Tolerance of Other's Beliefs

LETTER NO. 91 - JUNE, 1918.

We are here to live in the conditions as we find them and to learn the lesson provided by our environment. Those who are continually soaring in the clouds and seeking spiritual ideals to the neglect of their plain duties are just as mistaken in their efforts as those who wallow in the mire of material work, grubbing and grinding in their greed for the dollar. Both need help, but in opposite directions. One class needs to be pulled down till their feet are firmly planted upon earth; the other needs an uplift that they may see the light of heaven and begin to think of acquiring treasures there.

"One man's meat is another man's poison," and this applies to spiritual food at least equally as much as to physical. There is only one great truth--Diety--but it is many-sided. The angle of presentation which appeals to us may lack power to stir others; and, vice versa, their outlook upon truth may fail to meet our needs. Thus there is a reason for all the different religions in the world and the different views presented by the various cults and sects. Each has its mission to perform for the people among whom it is found, so we should be tolerant of all cults or religions even when those who profess them attack us and our views.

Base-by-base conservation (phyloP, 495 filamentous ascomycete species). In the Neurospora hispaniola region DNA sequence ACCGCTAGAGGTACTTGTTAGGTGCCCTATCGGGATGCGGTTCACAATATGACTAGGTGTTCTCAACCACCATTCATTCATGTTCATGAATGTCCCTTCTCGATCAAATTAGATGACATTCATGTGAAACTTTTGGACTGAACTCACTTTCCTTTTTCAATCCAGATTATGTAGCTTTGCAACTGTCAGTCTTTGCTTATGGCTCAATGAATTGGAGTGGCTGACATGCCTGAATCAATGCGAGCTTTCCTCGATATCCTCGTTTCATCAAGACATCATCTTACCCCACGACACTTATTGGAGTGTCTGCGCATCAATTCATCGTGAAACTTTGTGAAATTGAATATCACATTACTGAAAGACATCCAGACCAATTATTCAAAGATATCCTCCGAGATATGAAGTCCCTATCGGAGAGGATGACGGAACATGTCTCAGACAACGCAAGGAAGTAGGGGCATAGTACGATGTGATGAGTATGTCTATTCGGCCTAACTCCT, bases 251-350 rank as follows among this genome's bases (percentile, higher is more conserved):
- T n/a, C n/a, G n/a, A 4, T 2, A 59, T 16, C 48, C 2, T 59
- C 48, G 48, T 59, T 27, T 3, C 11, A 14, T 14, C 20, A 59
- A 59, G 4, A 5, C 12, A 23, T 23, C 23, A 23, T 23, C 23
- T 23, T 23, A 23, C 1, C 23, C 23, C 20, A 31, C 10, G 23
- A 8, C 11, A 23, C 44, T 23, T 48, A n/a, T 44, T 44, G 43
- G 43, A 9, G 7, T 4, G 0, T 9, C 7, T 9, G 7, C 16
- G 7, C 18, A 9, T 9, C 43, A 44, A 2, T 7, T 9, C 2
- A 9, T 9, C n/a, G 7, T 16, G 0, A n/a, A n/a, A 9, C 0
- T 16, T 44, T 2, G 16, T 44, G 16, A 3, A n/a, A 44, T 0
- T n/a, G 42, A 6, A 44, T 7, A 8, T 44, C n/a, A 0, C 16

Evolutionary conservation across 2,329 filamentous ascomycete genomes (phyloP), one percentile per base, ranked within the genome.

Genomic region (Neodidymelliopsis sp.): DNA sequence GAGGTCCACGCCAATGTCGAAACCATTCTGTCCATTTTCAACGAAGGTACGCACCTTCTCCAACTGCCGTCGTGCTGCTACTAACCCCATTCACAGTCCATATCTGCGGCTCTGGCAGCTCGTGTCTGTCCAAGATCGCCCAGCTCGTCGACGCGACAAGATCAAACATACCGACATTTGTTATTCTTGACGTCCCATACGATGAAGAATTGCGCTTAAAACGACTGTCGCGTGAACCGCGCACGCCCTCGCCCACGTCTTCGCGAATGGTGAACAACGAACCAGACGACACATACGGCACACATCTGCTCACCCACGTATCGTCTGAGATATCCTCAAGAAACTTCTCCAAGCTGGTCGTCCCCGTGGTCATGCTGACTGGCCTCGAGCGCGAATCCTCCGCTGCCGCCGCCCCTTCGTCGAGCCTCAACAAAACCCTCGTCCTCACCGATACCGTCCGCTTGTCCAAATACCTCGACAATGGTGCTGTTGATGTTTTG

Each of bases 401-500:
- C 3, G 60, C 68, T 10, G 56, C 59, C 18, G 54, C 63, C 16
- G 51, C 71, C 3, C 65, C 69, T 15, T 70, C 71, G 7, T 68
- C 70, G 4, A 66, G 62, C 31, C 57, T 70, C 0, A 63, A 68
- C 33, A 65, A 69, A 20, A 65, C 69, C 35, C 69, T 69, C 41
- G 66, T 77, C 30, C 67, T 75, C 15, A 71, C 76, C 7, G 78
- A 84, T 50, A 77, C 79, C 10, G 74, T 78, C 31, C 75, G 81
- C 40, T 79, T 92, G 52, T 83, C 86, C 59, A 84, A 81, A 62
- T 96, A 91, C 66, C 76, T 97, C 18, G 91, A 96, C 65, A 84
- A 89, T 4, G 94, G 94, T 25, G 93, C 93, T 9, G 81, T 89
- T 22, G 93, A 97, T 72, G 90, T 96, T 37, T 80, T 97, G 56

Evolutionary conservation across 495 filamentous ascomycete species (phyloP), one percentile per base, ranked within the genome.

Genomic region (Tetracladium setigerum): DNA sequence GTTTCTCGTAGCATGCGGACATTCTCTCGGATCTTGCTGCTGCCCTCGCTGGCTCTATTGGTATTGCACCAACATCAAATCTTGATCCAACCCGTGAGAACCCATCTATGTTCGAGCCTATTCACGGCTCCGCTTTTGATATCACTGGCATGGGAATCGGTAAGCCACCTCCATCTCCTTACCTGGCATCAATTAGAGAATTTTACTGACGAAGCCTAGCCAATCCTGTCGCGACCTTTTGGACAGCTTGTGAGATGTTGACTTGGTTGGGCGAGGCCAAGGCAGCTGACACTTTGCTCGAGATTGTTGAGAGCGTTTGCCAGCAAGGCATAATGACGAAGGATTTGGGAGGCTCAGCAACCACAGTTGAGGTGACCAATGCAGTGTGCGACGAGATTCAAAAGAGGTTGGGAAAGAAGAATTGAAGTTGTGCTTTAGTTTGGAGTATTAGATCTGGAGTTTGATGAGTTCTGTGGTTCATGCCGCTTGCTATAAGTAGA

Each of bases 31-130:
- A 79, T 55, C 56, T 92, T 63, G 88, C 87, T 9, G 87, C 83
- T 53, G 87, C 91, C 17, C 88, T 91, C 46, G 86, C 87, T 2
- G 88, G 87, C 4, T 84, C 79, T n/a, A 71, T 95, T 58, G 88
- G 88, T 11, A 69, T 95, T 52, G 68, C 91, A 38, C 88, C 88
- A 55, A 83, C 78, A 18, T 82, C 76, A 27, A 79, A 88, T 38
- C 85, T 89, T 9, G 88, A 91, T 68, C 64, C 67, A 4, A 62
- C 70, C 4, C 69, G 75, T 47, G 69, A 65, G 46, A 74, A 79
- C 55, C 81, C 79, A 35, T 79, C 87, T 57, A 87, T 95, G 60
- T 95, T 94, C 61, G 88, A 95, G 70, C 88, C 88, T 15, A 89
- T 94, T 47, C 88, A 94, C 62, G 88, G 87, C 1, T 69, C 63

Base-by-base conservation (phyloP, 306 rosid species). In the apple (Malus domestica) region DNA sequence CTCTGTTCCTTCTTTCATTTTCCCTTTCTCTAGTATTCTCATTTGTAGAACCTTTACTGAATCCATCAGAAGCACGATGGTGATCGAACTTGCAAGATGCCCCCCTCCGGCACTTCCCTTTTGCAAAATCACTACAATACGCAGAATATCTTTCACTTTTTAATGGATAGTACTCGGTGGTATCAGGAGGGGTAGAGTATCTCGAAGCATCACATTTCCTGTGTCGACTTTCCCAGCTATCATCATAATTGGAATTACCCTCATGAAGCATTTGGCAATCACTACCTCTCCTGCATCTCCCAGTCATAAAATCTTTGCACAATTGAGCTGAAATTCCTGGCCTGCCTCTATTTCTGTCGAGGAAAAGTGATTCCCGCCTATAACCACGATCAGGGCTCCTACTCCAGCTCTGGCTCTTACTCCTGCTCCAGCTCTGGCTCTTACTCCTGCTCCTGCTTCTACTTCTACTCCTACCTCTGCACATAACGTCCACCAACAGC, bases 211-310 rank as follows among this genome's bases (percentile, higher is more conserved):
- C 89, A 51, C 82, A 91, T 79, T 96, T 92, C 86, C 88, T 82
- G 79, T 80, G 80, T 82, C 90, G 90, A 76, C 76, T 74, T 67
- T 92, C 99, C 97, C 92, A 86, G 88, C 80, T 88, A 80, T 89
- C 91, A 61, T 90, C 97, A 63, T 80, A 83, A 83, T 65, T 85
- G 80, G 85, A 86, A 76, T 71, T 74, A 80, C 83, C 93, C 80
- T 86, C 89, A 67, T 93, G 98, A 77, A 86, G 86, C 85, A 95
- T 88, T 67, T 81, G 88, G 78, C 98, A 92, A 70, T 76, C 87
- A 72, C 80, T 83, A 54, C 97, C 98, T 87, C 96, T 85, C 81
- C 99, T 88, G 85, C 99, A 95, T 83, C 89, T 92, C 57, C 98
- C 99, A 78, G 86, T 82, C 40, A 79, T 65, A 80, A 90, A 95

We should be satisfied to be known by our fruits, for that is the only true and valid test of individual religion. Does it make us better men and women, better fathers and mothers, sons and daughters, sisters and brothers, employers and employees? Does it make us better all-around citizens who may be looked up to in the community where we live? That is the test of true religion.

There is not so much danger of finding the materialist in our ranks, but unfortunately there is a tendency among people who espouse advanced teachings to soar in the clouds, forgetful of concrete conditions and earthly duties. This causes the average man and women to look askance at occultism and to regard those who study it as cranks, though their actions are no more the fault of occultism than it is the fault of good food when a weak stomach cannot digest it.

For this reason we should not only be tolerant of the beliefs of others and make it a rule never to belittle another faith, but we should watch ourselves to see that we LIVE the Rosicrucian teachings so as to do credit to them in our immediate environment.